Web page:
Saturday, November 18, 2017

Countdown to the Mock Newbery

Our Library is having a Mock Newbery activity in February.  This week we finalized our reading list for the event.  The list was assembled by the head of the Children's Department. She made a spread sheet to determine what would go on the list.  Books got one point for each starred review, plus points if they are nominated for other awards, like the National Book Award.  Then they got a point if they were features on "Heavy Medal" the SLJ Newbery blog, recommended by the library director, or if they were one of the favorites of the lady who was making the list.  The top 15 scores were put on the list.  From what I have seen it is a pretty good list.  These really are the books everyone is talking about.  There is only one book I would add, Tumble and Blue by Cassie Beasley, which just got it's 5th starred review.

Here is the List
Alexander, Kwame                    Out of Wonder
Applegate, Katherine                 Wishtree
Bradley, Kimberley                    The War I Finally Won
Grimes, Nikki                            One Last Word
Harris, Chris                              I'm Just No Good at Rhyming
Heiligman, Deborah                    Vincent and Theo
Kelly, Erin Entrada                      Hello, Universe
King, A.S.                                  Me and Marvin Gardens
Ruby, Laura                               The Shadow Cipher (York #1)
Schlitz, Laura Amy                      Princess Cora and the Crocodile
Sheinkin, Steve                          Undefeated
Snyder, Laurel                            Orphan Island
Spinelli, Jerry                             The Warden's Daughter
Williams-Garcia, Rita                  Clayton Byrd Goes Underground
Wolk, Lauren                             Beyond the Bright Sea

If you are an avid reader of my blog, you will know that I have already read and blogged many of these.  I am going to try to read the rest before February.

The Big Bad Fox by Benjamin Renner

Cover image for The big bad foxA scrawny fox keeps trying to steel a hen from the hen house.  When he keeps failing, his friend, the wolf, convinces him to take some eggs, hatch them, the then fatten them up.  They plan to eat them when they get big enough.  When the eggs hatch, the three chicks think the fox is their mother.  Gradually the fox gets attached to the chicks, and finds himself protecting them from the wolf.

This is a cute graphic novel that shows that families can come in many shapes.  The fox's transformation from predator to parent is gradual, and at times pretty funny.  I admired the author's courage to be subtle.  He trusted that the reader would get that the Fox was getting attached to the chicks, without showing the attachment too soon.   This is a great choice for either boys or girls and both younger and older grade school ages. (2017, 187 p.)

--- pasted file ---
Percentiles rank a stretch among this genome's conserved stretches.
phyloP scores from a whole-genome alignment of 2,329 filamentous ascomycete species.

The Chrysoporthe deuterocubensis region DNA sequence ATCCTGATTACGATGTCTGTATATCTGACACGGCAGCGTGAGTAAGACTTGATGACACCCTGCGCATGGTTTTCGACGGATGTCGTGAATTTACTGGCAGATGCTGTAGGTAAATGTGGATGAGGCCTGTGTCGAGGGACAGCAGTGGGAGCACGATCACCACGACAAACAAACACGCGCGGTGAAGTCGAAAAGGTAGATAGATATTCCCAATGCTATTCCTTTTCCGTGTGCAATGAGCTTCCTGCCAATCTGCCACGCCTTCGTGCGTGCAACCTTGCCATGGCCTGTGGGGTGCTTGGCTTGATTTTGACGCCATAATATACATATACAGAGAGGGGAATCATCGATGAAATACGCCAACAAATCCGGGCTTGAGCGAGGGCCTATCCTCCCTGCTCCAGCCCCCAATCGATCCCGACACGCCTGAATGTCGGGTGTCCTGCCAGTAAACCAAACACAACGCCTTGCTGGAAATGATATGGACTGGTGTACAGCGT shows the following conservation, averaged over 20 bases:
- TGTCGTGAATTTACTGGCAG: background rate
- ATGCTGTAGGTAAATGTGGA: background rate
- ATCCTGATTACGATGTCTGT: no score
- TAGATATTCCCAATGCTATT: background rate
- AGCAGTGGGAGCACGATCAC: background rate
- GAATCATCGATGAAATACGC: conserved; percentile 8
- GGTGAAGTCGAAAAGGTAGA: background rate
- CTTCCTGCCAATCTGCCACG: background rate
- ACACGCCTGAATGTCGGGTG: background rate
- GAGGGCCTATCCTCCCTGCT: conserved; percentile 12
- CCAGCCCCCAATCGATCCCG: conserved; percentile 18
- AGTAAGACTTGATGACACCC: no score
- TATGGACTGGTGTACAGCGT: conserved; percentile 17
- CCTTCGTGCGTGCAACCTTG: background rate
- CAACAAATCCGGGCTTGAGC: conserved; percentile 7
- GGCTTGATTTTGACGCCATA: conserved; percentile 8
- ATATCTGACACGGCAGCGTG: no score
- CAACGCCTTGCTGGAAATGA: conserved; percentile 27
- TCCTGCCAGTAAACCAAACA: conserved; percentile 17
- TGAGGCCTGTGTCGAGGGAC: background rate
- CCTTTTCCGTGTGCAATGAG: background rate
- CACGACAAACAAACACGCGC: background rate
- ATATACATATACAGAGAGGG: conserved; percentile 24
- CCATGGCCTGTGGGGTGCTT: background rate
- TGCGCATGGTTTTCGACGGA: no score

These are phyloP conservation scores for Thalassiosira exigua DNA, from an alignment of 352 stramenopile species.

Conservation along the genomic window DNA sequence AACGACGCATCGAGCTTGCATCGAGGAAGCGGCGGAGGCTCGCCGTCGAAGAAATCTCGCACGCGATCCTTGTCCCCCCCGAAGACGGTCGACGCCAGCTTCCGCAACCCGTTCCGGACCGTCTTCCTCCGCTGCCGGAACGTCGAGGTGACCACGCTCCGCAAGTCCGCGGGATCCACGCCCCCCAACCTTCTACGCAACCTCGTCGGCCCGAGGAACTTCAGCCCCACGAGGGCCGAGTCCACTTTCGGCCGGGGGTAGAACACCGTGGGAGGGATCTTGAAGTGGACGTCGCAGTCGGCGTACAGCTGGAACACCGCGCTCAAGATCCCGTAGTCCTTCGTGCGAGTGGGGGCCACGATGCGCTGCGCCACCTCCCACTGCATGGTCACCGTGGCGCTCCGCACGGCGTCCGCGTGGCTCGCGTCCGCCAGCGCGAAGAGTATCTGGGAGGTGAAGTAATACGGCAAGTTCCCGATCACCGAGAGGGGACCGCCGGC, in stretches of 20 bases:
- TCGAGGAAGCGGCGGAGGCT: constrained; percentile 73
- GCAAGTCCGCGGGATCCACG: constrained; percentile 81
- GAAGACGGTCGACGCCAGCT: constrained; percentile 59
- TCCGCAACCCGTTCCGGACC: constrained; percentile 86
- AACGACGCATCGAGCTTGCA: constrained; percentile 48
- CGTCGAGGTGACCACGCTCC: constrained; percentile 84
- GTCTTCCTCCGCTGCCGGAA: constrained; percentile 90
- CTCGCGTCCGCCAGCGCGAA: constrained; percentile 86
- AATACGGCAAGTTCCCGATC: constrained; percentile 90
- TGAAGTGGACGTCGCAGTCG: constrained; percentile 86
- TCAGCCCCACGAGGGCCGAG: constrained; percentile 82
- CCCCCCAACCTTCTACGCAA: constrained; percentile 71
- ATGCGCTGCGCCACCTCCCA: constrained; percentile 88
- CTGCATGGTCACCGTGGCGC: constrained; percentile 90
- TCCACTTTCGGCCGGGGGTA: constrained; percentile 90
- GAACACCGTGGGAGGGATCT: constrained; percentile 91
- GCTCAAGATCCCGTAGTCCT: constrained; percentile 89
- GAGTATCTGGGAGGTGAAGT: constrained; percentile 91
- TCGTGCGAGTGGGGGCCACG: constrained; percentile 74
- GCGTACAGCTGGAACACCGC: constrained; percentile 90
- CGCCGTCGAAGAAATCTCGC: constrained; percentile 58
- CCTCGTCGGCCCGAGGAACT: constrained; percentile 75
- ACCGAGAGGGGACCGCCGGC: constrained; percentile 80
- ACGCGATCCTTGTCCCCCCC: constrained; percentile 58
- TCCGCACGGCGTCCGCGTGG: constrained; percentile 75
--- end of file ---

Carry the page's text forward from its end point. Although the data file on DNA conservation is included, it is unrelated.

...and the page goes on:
Thursday, November 16, 2017

Slider by Pete Hautman

Cover image for SliderDavid has an older sister who is a straight A student, and a younger brother who has sever autism.  He feels like he isn't good at anything, except competitive eating.  He can down a whole pizza in three minutes.  He follows other competitive eaters' careers, and when a memento from a famous hot dog eating competition comes available on a online auction website, he borrows his mother's credit card to bid on it.  He accidentally bids more than he planned, and decides to enter a major eating competition to earn money so he can pay back his mother.

This is another on my starred reviews list.  It got stars because David's relationship with his autistic brother is very sweet.  He is the only one in his family that really pays attention to his brother and figures out what he needs.  That part of the book I enjoyed.  The descriptions of the competitive eating, and David's training to expand his stomach and shove pizza down his mouth as fast as he can, was hard for me to read.  I am someone who is really sensitive about healthy eating and all of that I found rather revolting.  I could see how a 5th grade boy might be fascinated by it, and I will probably recommend the book to that demographic. (2017, 272 p.)

This past week I was listening to this and The Class Town Game, and I didn't really like either of them very much.  I was glad to move on to Threads of Blue, which I enjoyed better.

Tuesday, November 14, 2017

All's Faire in Middle School by Victoria Jamieson